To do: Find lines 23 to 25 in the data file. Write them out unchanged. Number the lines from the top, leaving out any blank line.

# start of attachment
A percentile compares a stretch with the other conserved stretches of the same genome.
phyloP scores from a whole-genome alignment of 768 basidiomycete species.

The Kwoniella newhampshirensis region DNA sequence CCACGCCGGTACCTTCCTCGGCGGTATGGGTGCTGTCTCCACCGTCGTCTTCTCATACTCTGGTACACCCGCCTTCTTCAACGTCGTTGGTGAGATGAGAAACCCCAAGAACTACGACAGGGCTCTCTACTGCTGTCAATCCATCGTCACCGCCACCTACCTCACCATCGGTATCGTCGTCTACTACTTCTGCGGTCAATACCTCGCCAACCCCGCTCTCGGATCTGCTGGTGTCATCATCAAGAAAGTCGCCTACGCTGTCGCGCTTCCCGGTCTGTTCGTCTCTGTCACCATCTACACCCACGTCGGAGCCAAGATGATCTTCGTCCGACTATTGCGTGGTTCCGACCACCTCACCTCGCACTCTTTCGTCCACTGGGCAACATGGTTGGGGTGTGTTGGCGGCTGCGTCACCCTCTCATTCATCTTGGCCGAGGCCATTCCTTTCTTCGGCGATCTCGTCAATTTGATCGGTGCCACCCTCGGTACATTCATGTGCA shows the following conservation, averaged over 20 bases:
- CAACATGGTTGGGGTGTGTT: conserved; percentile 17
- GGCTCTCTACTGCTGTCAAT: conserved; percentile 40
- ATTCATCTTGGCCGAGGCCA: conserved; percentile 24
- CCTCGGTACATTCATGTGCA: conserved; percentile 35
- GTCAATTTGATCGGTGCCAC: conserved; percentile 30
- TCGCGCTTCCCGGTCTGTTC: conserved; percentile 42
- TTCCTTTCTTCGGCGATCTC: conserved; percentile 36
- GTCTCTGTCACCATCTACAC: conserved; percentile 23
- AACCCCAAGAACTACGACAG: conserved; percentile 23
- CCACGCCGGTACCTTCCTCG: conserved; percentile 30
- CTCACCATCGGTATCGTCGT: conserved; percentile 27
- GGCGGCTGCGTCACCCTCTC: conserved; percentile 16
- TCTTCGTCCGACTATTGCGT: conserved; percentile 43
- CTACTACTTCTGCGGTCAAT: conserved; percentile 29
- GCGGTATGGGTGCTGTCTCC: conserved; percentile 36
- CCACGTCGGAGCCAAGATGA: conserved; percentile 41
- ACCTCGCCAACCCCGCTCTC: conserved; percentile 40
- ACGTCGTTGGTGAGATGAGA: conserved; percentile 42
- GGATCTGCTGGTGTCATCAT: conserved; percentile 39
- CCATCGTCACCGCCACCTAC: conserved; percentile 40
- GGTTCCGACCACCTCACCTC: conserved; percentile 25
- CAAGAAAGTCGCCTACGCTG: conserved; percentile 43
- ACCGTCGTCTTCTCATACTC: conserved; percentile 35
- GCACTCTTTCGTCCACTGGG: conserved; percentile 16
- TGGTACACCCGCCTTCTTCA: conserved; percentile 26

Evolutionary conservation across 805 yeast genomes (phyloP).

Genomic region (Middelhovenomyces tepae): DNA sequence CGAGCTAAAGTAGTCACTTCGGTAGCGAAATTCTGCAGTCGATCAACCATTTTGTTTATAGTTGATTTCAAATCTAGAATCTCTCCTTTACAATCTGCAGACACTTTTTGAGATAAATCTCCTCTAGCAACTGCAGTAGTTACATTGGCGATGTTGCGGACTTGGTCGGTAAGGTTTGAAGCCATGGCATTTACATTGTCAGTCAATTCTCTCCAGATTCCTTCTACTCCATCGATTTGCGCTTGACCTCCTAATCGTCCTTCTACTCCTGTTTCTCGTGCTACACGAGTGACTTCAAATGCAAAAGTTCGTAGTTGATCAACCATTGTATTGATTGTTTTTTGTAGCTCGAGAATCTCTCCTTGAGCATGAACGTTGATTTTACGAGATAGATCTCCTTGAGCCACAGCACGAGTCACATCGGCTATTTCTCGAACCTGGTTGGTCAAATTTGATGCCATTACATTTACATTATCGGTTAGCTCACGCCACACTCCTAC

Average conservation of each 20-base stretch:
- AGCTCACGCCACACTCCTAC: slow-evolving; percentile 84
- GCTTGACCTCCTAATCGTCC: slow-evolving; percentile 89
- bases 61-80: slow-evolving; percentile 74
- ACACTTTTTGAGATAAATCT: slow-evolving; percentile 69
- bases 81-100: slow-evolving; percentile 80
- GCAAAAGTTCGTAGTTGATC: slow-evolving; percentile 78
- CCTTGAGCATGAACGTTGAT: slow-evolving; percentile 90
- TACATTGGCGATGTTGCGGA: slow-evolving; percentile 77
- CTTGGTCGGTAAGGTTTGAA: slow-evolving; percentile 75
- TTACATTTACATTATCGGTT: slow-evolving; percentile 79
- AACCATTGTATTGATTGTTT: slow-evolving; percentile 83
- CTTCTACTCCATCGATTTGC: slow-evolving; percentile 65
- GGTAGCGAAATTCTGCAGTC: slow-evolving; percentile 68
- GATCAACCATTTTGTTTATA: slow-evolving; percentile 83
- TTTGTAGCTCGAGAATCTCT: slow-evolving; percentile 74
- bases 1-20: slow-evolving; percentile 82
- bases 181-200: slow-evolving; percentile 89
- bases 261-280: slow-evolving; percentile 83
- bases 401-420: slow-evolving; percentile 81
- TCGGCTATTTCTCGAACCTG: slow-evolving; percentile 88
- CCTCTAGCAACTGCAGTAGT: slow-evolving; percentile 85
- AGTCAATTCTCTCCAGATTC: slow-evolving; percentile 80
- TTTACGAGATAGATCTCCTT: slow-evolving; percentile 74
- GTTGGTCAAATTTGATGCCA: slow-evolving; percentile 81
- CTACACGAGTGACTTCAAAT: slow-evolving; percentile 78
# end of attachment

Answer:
- CCATCGTCACCGCCACCTAC: conserved; percentile 40
- GGTTCCGACCACCTCACCTC: conserved; percentile 25
- CAAGAAAGTCGCCTACGCTG: conserved; percentile 43